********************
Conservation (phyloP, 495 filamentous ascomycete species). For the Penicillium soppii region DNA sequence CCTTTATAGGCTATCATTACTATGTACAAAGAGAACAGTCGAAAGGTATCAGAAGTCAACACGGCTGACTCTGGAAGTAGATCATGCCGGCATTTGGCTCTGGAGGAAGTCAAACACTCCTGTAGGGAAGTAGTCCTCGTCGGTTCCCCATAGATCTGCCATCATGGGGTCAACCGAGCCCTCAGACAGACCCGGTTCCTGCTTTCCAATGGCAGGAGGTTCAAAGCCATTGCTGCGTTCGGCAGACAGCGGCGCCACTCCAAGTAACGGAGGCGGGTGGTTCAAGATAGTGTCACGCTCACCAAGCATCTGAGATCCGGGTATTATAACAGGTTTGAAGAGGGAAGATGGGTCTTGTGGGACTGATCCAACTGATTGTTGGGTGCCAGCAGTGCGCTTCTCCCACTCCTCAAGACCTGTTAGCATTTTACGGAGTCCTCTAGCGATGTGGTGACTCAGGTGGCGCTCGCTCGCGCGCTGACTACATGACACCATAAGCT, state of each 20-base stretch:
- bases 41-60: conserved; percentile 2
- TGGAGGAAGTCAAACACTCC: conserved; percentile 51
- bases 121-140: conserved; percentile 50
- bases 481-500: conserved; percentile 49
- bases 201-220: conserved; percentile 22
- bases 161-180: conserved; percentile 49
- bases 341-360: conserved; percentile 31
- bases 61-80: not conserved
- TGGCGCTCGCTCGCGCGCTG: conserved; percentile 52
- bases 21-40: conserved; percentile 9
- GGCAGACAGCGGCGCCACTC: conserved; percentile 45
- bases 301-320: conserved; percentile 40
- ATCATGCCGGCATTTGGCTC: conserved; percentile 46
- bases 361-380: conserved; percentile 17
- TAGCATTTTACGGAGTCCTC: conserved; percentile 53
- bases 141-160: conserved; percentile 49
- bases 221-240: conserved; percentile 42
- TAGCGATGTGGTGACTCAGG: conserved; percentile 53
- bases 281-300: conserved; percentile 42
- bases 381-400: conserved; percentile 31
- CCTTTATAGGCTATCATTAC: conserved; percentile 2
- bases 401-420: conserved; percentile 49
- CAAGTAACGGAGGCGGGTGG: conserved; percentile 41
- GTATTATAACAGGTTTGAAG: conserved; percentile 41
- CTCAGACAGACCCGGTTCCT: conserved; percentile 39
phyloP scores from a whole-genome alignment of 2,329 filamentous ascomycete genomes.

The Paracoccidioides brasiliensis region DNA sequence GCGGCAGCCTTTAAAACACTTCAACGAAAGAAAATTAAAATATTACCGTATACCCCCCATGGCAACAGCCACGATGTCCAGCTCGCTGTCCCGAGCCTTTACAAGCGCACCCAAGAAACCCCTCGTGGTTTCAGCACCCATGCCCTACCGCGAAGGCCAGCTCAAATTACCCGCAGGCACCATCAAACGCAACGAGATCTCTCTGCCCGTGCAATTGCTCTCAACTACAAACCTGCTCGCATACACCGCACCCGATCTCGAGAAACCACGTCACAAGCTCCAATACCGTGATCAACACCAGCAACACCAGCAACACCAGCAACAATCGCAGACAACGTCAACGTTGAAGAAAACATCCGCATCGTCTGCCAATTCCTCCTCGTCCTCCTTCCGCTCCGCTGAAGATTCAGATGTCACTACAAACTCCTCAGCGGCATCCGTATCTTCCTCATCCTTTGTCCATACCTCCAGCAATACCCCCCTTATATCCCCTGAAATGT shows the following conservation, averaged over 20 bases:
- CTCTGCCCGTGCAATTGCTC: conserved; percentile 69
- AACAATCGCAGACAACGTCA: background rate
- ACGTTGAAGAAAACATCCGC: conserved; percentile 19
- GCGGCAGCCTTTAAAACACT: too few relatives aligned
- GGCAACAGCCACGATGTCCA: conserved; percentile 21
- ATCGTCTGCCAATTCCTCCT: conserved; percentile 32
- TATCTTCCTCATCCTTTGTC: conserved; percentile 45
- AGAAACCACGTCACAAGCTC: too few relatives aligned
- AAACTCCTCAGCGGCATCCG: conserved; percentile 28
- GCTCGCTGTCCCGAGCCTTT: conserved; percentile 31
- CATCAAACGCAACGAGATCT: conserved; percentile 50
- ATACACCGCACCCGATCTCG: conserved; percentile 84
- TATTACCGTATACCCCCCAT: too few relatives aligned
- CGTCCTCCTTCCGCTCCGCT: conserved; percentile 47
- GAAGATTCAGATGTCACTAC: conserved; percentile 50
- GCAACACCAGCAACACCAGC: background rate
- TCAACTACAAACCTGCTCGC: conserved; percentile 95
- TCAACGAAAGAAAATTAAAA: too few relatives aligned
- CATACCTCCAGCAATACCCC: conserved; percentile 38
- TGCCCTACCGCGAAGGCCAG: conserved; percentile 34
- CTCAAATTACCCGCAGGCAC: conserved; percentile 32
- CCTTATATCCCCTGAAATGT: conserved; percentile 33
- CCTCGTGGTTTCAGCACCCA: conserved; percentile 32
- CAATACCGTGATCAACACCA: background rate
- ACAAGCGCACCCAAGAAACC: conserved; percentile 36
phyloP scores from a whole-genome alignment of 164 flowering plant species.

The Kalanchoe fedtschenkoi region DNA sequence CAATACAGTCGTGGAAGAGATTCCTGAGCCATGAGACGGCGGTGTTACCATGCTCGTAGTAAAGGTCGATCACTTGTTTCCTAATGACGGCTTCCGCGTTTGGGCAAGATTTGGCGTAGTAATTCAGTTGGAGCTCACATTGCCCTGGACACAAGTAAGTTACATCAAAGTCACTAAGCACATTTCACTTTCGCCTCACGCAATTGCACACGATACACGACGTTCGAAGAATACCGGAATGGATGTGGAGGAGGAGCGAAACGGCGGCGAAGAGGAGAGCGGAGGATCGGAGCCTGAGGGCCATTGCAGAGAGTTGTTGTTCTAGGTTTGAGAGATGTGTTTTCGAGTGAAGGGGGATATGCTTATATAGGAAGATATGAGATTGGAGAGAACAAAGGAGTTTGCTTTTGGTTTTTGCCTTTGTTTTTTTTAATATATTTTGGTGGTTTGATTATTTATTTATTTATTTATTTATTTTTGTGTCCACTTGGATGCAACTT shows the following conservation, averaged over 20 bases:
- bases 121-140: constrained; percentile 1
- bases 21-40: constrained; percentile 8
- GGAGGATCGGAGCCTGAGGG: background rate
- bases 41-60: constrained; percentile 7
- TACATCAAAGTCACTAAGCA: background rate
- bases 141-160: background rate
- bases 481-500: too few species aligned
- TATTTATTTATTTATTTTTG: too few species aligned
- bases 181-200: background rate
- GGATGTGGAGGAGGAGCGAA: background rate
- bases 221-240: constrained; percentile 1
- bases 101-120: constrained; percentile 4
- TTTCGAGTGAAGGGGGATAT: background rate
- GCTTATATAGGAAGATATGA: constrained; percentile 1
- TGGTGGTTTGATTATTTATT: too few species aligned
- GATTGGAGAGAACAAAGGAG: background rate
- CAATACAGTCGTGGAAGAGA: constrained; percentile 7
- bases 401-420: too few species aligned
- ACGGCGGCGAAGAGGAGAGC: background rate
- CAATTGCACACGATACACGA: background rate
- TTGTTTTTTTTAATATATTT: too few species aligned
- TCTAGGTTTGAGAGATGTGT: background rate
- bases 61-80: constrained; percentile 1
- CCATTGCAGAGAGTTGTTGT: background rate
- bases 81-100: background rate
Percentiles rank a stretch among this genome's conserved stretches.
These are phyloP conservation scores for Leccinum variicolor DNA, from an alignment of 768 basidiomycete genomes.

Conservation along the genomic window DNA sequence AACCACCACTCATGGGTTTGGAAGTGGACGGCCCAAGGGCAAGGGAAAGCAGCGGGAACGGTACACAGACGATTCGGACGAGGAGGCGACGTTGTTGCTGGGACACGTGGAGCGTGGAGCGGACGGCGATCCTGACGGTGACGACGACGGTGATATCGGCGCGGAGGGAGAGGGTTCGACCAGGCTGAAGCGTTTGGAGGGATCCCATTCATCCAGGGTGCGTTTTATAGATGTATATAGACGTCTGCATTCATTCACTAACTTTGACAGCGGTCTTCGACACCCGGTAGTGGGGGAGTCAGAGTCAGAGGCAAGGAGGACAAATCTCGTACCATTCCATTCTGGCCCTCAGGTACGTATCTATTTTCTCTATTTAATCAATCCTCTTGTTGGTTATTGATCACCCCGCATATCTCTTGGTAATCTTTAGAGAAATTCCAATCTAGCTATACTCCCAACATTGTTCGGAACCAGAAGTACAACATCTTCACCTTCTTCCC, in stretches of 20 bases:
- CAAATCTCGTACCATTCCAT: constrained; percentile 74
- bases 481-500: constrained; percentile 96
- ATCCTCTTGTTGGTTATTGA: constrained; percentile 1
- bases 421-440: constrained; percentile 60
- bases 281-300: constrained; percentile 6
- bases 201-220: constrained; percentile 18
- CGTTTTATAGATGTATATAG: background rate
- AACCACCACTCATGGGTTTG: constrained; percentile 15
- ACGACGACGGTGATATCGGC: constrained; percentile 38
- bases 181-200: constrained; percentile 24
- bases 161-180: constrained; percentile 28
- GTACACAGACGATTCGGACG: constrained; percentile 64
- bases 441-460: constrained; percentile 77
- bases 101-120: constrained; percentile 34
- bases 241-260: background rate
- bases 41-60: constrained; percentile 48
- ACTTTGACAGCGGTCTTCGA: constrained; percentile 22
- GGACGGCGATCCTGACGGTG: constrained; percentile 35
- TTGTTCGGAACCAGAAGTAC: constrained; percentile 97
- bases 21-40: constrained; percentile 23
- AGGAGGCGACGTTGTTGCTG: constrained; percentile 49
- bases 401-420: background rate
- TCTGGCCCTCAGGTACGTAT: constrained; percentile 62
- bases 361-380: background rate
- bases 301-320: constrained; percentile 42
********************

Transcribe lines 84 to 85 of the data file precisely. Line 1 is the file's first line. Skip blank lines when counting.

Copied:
- CAAATCTCGTACCATTCCAT: constrained; percentile 74
- bases 481-500: constrained; percentile 96